Nick Cannon’s hip-hop themed sketch comedy show Wild ‘n’ Out returned to MTV2 On July 9th, earning the highest ratings the network has seen since its inception. The show has been praised for its alternative perspective and inclusivity due in part to its diverse cast. Though black male comics are in the majority, they have been joined by black female personalities such as Loni Love and Tyra Banks as well as South Asian comedian Rasika Mathur and white comedian Mikey Day. This season, Cannon and the show’s producers seem to be dedicated to broadening the range of representation with the addition of openly gay black comic Chaunté Wayans and Thai rapper Timothy DeLaGhetto.

While not every identity group is represented on Wild ‘n’ Out, it seems safe to say that the show attempts to operate in a post-racial, inclusive space. Though jokes about race are a mainstay on the show, they are often tongue-in-cheek in an effort to use humor as a means of healing tension and consequently render it moot. Put another way, Cannon and crew try to laugh away the pain of misogyny, racism, and practically any other –ism.

Though the concept of relief through humor is in no way novel, Wild ‘n’ Out’s execution seems to be flawless. But, how realistic is it? Can we really laugh away generations of oppression and separatism?

To answer this question we can analyze one such attempt as it has progressed over the course of the show: fat shaming.

We can loosely define fat shaming as any suggestion that a person take action to reduce their weight. Fat-shaming can take various forms such as frowning as a person eats, making judgmental looks at a person whose weight has recently changed, suggesting a person adopt a more “flattering” wardrobe, and encouraging a person to eat “lighter.”

It has been said that fat-shaming is a means of encouraging people to adopt a healthier lifestyle. Though fat-shaming affects people no matter race, sex, gender, or ability, it is most often directed at women as a way of disciplining them into meeting societal standards for attractiveness. While men, such as Wild ‘n’ Out’s Spanky Hayes, can jovially lift their shirts, exposing and rubbing their bellies for the pleasure of their audience, women are expected to be ashamed of their weight and to act and dress accordingly in loose-fitting clothes so as not to disgust spectators.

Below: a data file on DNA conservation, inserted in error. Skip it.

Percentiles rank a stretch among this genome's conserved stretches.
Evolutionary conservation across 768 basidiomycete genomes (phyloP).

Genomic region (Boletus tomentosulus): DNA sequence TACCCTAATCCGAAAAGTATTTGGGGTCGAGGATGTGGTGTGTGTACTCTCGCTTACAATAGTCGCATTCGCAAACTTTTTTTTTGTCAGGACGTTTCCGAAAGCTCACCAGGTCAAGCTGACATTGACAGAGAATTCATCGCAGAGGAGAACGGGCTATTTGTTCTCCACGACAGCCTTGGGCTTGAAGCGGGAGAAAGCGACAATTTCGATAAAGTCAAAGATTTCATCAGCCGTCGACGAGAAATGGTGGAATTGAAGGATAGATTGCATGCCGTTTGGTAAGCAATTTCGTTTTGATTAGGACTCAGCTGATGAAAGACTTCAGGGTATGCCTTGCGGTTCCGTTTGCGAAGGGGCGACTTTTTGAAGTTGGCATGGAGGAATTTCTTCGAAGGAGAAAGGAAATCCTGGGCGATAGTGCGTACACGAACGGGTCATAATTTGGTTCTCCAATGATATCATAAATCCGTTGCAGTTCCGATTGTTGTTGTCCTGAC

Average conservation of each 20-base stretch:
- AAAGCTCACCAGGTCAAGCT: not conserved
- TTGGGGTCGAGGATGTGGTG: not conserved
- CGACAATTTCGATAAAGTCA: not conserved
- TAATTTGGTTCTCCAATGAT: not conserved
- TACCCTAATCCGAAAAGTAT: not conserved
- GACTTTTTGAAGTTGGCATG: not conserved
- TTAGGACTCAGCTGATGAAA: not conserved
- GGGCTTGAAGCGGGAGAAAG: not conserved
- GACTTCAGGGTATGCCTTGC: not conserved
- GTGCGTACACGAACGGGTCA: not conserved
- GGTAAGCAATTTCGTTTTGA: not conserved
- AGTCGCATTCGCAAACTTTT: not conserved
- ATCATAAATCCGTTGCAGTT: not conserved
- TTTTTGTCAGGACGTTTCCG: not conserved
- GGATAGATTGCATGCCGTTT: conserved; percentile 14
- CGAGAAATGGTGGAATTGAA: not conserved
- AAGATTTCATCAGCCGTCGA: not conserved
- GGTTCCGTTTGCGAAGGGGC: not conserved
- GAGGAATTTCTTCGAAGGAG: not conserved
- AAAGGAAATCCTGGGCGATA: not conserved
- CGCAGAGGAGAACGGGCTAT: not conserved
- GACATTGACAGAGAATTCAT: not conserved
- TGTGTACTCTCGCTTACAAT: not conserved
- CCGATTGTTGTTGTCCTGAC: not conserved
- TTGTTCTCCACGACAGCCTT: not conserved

It would seem that the producers of Wild ‘n’ Out sought to mend such wounds in casting well-know plus-sized media personality Loni Love in the show’s initial run. While Love did not seem to face direct scrutiny for her weight, she often employed her size to gain the adoration of the audience; at one time leaning over host Nick Cannon during a sketch and asking, “Can you bench press 200?” In making her size the central topic we are left to ask whether Love is giving us permission to laugh or if she is submitting to our desires?

Over the years, Wild ‘n’ Out has made no secret of its acceptance of fat-shaming jokes. Not only were such jokes a mainstay on the show throughout the first four seasons but even after a six-year hiatus, the fifth seasons’ very first episode employs fat-shaming jokes for a vital segment. During a regular sketch titled “R & Beef” an audience member complains that his girlfriend has put on too much weight and as a result he finds her less attractive. In response, the black team generates and performs a song admonishing said girlfriend for her unattractive gut and her greedy snacking habits. When jokes such as these become normative, we must ask whether Love’s self-deprecation can be an effective defense.

The practice of admonishing oneself to make the audience comfortable is a regular comedic trope. It is as if to say “I will make fun of myself so that when I make fun of other people it’s ok.” Or, so we think. Another plausible explanation is that we make fun of ourselves because we are aware of our marginalized position. It is quite likely that Love knew from her experiences and the tone of the show that fat women are not adored unless they are funny. Nearly every plus-sized woman in media today is a comedienne. Moreover, weight is often cited as a reason for the disproportionate marriage rates between black men and black women, adding a racial component to the mix. To be a woman of size is undesirable, to be a black woman of size is unacceptable. Love could have simply been submitting to this authority, making her oppressors feel comfortable with their beliefs rather than urging for change.

In the case of fat-shaming (or fat-acceptance) it would seem that humor as healing does not work (at least not in isolation).  When we joke about women of size we invoke very dangerous stereotypes that serve to underscore racist and misogynist sentiment. Given this fact, inclusion is not enough. We must actively work to combat stereotypes rather than joking about them in a murky (yet entertaining) grey area. While this may seem challenging, there are alternatives. What about poking fun at the boyfriend for his small minded beliefs? What if Cannon had responded that he loves plus sized women?

What do you think? Can humor heal? Can it override oppression? Is anything off limit in jest?

Kara Hunt is a freelance and academic writer and artist. She holds a doctorate in Culture & Theory with specializations in critical race theory, humor theory, and pop culture. Coincidentally, these are also her favorite topics to debate and write about. Kara is slightly obsessed with Quantum Leap (the show and the possibility) and strongly believes that fast food commercials featuring black music or jargon should be preceded by a trigger warning to protect her sanity.

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